Morning Lookout | BREAKING: As stay-home orders lifted, evacuation warnings in place
Good Morning! It’s Monday, Jan. 25.
We started last week with weather alerts that resulted in wildfires. This week, the weather brings the potential threat of debris flows and preemptive evacuation warnings for large parts of the San Lorenzo Valley. On the other side of the “big news” spectrum, in the last 5 minutes, California announced all regional stay-home orders have been lifted.
We have a packed Morning Lookout for you, so let’s dive in.
‘Atmospheric river storm’ prompts evacuation warnings
The National Weather Service has issued multiple advisories and warnings ahead of an “atmospheric river” event that brings with it the threat of mudslides and devastating debris flows in the Santa Cruz Mountains, especially in the CZU Lightning Complex burn scar area. Here’s what you need to know:
- A Wind Gust Advisory is in effect until 10 a.m. today. Early morning temperatures in Santa Cruz County are hovering just over 40 degrees because of a cold front, and today’s high is expected to be 53.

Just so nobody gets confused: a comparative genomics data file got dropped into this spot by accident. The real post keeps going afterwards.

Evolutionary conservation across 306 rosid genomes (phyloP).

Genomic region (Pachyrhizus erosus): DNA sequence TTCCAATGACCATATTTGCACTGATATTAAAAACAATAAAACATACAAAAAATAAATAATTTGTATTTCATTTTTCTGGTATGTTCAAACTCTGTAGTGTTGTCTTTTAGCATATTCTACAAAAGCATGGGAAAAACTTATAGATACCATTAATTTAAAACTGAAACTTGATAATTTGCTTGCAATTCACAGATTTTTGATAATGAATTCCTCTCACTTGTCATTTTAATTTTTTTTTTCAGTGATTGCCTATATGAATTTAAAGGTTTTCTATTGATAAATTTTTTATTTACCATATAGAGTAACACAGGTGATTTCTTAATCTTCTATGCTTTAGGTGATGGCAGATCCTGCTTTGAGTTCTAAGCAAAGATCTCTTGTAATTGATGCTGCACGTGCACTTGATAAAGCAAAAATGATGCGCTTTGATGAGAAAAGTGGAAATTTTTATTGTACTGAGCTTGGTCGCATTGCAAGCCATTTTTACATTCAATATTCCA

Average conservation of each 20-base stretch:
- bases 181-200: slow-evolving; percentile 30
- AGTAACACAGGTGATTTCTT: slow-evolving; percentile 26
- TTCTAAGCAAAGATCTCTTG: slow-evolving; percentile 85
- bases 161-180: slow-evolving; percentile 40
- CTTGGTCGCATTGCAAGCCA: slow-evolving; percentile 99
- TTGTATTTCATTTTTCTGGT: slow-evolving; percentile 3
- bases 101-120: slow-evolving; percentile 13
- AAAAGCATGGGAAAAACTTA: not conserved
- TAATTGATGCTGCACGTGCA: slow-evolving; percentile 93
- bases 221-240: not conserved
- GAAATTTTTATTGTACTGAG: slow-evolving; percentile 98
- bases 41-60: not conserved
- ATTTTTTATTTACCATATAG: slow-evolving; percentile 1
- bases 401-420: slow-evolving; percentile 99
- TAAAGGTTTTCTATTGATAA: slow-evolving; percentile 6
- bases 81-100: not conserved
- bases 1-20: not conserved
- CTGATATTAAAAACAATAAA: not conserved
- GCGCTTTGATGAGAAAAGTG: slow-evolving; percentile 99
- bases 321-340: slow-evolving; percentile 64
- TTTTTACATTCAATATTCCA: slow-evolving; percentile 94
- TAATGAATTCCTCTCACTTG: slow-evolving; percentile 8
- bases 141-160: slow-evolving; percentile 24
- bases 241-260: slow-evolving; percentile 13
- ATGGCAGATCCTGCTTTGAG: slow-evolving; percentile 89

- The National Weather Service says northwest winds are expected to drop temperatures below freezing by Tuesday morning. We might even see a couple of inches of snow in higher terrains, including portions of Highway 17 along the Santa Cruz Mountains.
The real weather threat is expected to arrive tomorrow, including possibly eight to 12 inches of rain through Thursday. Read more about what’s to come here.
Evacuation warning: With the threat of mudslides and debris flows coming mid-week, an evacuation warning was issued last night for numerous areas of Ben Lomond, Felton, Boulder Creek and the North Coast area of Swanton from late Tuesday night into early Wednesday morning. Read more about the warning and see which areas it impacts here.
Get your “go bag” ready: If you do live in the evacuation zones or the CZU Lightning Complex burn scar areas, our Mallory Pickett has created a guide to help you be prepared.
The emotional toll of it all: ‘A really scary day’: August wounds still raw, winter wildfires and winds spark new fears
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COVID 2021 updates
All regional stay-at-home orders canceled: After the LA Times reported late last night that Gov. Gavin Newsom was expected to lift regional coronavirus stay-at-home orders across the state today, in the last five minutes, the California Department of Public Health announced the change. “This action allows all counties statewide to return to the rules and framework of the Blueprint for a Safer Economy and color-coded tiers that indicate which activities and businesses are open based on local case rates and test positivity. The majority of the counties are in the strictest, or purple tier,” officials wrote. Read more from our Mallory Pickett and the LA Times here.